Stand-Ups on Screen

December 27, 2007
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With “Mad TV” star Aries Spears performing this week at Morty’s Comedy Joint and Chris Rock coming to the Murat, I’m thinking about stand-up comics transitioning into movies.

Although he seems to have the talent to do so, Spears hasn’t broken out. And while Rock has had plenty of opportunities, he hasn’t quite gelled on screen.

It used to be that there was no assumption that stand-up comedy and film acting were transferable skills. I’m guessing you can’t name too many Milton Berle movies or Jack Benny flicks. Lenny Bruce and Mort Sahl didn’t make the jump. Even Rodney Dangerfield was decades into his stand-up career before he was featured in “Caddyshack” in 1980. 

On the other hand, Bob Hope, Woody Allen (until he stopped being funny) and the brilliant Albert Brooks managed to effectively extend their stage personas into film.

Others such as George Carlin have made efforts in that direction. It’s just that the results (“Bill and Ted’s Excellent Adventure” aside) haven’t been very impressive. Even the great Richard Pryor has a very short list of watchable non-concert films.

You could argue that that’s because those artists didn’t control their films in the way that Allen and Brooks have. Perhaps, but other actors who had the clout to have some say have still avoided the movies. Ellen DeGeneres and Ray Romano seem to have gotten the message very quickly (from “Mr. Right” and “Welcome to Moosewood,” respectively) that they should stick to animated voices. Jerry Seinfeld has wisely gone right to “Bee Movie.”  Since rising to stardom, Dave Chappelle has pretty much stayed away from the big screen, too.

So what does it take to make the jump? Who do you think hasn’t been giving a fair shake in movies? And who should stick to the stand-up stage?
Your thoughts?
  • Don't forget Andy Griffith, Bob Newhart, Jerry Lewis, and the great (Kennedy Center Honoree) Steve Martin. Griffith has performed in just about every medium imaginable, actually, though most people know him now almost exclusively for the Andy Griffith Show and Matlock. (Griffiths' Wikipedia entry says he was a monologist in his early career. Maybe the term stand-up comic hadn't been invented yet.)

    Why Tim Allen still has a film career, though, I don't know. I think he may have sold his soul to Disney.

    I think the comics that have done well on film have been those whose acts originally relied on the ability to create a character somewhat distinct from themselves. There's a level of acting already present there. In fact, I don't think Robin Williams actually has his own identity, which is perhaps why he's been arguably the most successful stand-up comic in the movies.

    On the flip side, some comics derive their humor from other sources than a projected persona, so they might not be the best candidates for character acting. It would be difficult to create a film around the incisive and hyperintelligent observations of a George Carlin; his humor is almost entirely verbal. There's no George Carlin character; there's just George Carlin. (I have no idea what the deal was with his tenure on the kiddie show SHINING TIME STATION.)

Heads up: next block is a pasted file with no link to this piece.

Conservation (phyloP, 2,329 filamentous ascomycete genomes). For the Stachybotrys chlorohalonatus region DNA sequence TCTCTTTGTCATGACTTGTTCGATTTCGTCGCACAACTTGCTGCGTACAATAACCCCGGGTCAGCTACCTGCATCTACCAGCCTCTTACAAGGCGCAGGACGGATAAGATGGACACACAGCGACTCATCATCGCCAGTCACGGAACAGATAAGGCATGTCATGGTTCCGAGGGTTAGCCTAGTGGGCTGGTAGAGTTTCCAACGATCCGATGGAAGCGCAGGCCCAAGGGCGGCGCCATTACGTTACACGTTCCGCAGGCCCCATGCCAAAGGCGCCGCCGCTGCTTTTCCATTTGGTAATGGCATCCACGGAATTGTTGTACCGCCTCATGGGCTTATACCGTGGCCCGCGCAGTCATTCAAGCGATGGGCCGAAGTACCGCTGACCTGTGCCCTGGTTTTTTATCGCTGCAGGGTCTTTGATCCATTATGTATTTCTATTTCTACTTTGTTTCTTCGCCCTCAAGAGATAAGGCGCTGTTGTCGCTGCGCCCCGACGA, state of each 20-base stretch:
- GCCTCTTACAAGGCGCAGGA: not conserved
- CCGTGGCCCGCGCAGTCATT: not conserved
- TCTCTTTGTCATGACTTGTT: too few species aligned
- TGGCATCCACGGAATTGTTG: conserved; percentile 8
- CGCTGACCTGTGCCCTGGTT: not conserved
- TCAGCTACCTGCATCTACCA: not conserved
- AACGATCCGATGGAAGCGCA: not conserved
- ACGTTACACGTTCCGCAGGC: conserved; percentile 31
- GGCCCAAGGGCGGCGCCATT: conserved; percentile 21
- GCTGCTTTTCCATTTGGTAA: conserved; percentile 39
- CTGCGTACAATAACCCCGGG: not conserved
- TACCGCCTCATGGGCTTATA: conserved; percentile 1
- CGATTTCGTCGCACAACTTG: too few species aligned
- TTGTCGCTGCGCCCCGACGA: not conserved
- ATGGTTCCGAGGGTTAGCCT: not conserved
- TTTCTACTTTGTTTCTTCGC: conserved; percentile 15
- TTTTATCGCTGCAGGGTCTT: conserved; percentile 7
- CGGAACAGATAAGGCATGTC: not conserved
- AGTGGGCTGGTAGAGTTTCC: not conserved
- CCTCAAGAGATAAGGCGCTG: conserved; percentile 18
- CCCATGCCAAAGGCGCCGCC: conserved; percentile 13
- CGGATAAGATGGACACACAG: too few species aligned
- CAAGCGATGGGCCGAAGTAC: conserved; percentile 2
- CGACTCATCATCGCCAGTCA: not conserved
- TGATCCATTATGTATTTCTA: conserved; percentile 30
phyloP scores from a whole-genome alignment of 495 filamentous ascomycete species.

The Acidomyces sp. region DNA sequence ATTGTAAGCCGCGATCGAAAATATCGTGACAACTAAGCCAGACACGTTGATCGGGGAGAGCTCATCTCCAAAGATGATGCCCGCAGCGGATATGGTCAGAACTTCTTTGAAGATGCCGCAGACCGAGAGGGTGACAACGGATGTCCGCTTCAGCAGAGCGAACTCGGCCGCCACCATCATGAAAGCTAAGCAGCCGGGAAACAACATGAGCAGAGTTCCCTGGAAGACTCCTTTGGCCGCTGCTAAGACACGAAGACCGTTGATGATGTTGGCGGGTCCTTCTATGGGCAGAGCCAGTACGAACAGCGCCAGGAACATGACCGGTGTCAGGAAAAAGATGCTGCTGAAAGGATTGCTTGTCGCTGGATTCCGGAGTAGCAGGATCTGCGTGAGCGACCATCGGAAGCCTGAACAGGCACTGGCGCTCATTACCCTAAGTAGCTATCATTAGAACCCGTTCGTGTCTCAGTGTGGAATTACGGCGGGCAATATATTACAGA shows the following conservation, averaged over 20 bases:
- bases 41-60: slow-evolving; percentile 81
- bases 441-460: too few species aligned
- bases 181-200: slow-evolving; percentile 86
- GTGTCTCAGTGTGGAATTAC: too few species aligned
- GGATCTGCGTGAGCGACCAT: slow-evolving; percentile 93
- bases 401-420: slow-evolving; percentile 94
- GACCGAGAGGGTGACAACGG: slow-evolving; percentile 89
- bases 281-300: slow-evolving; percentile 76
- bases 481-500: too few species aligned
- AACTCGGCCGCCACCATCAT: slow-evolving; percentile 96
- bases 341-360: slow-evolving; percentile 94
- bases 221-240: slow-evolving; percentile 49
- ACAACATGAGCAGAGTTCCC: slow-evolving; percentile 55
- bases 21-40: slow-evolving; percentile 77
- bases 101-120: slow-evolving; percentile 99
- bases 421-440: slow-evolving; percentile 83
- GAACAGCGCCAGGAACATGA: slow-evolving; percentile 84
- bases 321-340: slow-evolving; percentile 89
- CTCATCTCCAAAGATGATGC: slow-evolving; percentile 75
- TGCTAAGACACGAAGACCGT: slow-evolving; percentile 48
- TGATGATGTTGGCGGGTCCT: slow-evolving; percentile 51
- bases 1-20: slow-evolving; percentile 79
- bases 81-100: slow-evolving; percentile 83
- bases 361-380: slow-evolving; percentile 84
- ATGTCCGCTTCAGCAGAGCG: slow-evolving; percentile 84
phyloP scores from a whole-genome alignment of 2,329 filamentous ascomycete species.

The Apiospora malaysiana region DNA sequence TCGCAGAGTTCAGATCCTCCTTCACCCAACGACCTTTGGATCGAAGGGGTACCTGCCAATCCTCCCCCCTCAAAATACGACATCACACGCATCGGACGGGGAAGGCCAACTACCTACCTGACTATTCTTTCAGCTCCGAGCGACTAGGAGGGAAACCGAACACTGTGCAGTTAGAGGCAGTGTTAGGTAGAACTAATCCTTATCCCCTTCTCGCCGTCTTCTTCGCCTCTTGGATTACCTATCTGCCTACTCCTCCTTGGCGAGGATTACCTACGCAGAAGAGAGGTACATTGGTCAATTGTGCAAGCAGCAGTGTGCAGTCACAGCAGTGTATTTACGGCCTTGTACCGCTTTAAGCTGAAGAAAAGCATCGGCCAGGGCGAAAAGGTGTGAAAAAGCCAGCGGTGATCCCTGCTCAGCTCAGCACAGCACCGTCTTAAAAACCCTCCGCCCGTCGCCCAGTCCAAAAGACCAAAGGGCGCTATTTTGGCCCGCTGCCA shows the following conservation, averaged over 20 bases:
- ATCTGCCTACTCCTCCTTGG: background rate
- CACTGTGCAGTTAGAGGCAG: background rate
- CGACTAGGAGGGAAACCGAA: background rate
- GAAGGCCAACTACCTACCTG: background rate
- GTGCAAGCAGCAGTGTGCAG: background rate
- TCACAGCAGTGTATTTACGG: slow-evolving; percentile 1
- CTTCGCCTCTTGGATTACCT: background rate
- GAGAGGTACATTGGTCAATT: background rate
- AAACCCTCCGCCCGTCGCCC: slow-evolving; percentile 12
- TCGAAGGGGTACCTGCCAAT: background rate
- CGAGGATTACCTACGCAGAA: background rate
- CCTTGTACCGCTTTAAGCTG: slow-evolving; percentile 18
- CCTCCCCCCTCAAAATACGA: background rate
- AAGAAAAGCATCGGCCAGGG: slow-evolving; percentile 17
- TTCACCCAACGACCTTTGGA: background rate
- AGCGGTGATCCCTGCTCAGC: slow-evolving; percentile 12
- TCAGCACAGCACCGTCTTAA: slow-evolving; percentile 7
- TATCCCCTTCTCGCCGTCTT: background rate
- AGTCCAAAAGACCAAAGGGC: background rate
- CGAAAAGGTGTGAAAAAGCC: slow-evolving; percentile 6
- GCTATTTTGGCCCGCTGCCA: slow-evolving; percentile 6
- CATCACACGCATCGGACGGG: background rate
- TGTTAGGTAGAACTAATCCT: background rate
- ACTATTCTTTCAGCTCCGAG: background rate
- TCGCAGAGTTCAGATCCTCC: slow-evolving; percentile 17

I wonder why black comedians in particular seem to have had a tough time in the movies, even the most astoundingly successful ones? (Anyone remember LEONARD, PART SIX?) Eddie Murphy had a great run, up to about the year 2000 anyway, but have any other prominent black comics been consistently successful (commercially or otherwise) on the big screen for any similarly extended period? What's going on there?
  • Don't forget 1/2 of Cheech & Chong and Lily Tomlin.

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  1. A Tilted Kilt at a water park themed hotel? Who planned that one? I guess the Dad's need something to do while the kids are on the water slides.

  2. Don't come down on the fair for offering drinks. This is a craft and certainly one that belongs in agriculture due to ingredients. And for those worrying about how much you can drink. I'm sure it's more to do with liability than anything else. They don't want people suing for being over served. If you want a buzz, do a little pre-drinking before you go.

  3. I don't drink but go into this "controlled area" so my friend can drink. They have their 3 drink limit and then I give my friend my 3 drink limit. How is the fair going to control this very likely situation????

  4. I feel the conditions of the alcohol sales are a bit heavy handed, but you need to realize this is the first year in quite some time that beer & wine will be sold at the fair. They're starting off slowly to get a gauge on how it will perform this year - I would assume if everything goes fine that they relax some of the limits in the next year or couple of years. That said, I think requiring the consumption of alcohol to only occur in the beer tent is a bit much. That is going to be an awkward situation for those with minors - "Honey, I'm getting a beer... Ok, sure go ahead... Alright see you in just a min- half an hour."

  5. This might be an effort on the part of the State Fair Board to manage the risk until they get a better feel for it. However, the blanket notion that alcohol should not be served at "family oriented" events is perhaps an oversimplification. and not too realistic. For 15 years, I was a volunteer at the Indianapolis Air Show, which was as family oriented an event as it gets. We sold beer donated by Monarch Beverage Company and served by licensed and trained employees of United Package Liquors who were unpaid volunteers. And where did that money go? To central Indiana children's charities, including Riley Hospital for Children! It's all about managing the risk.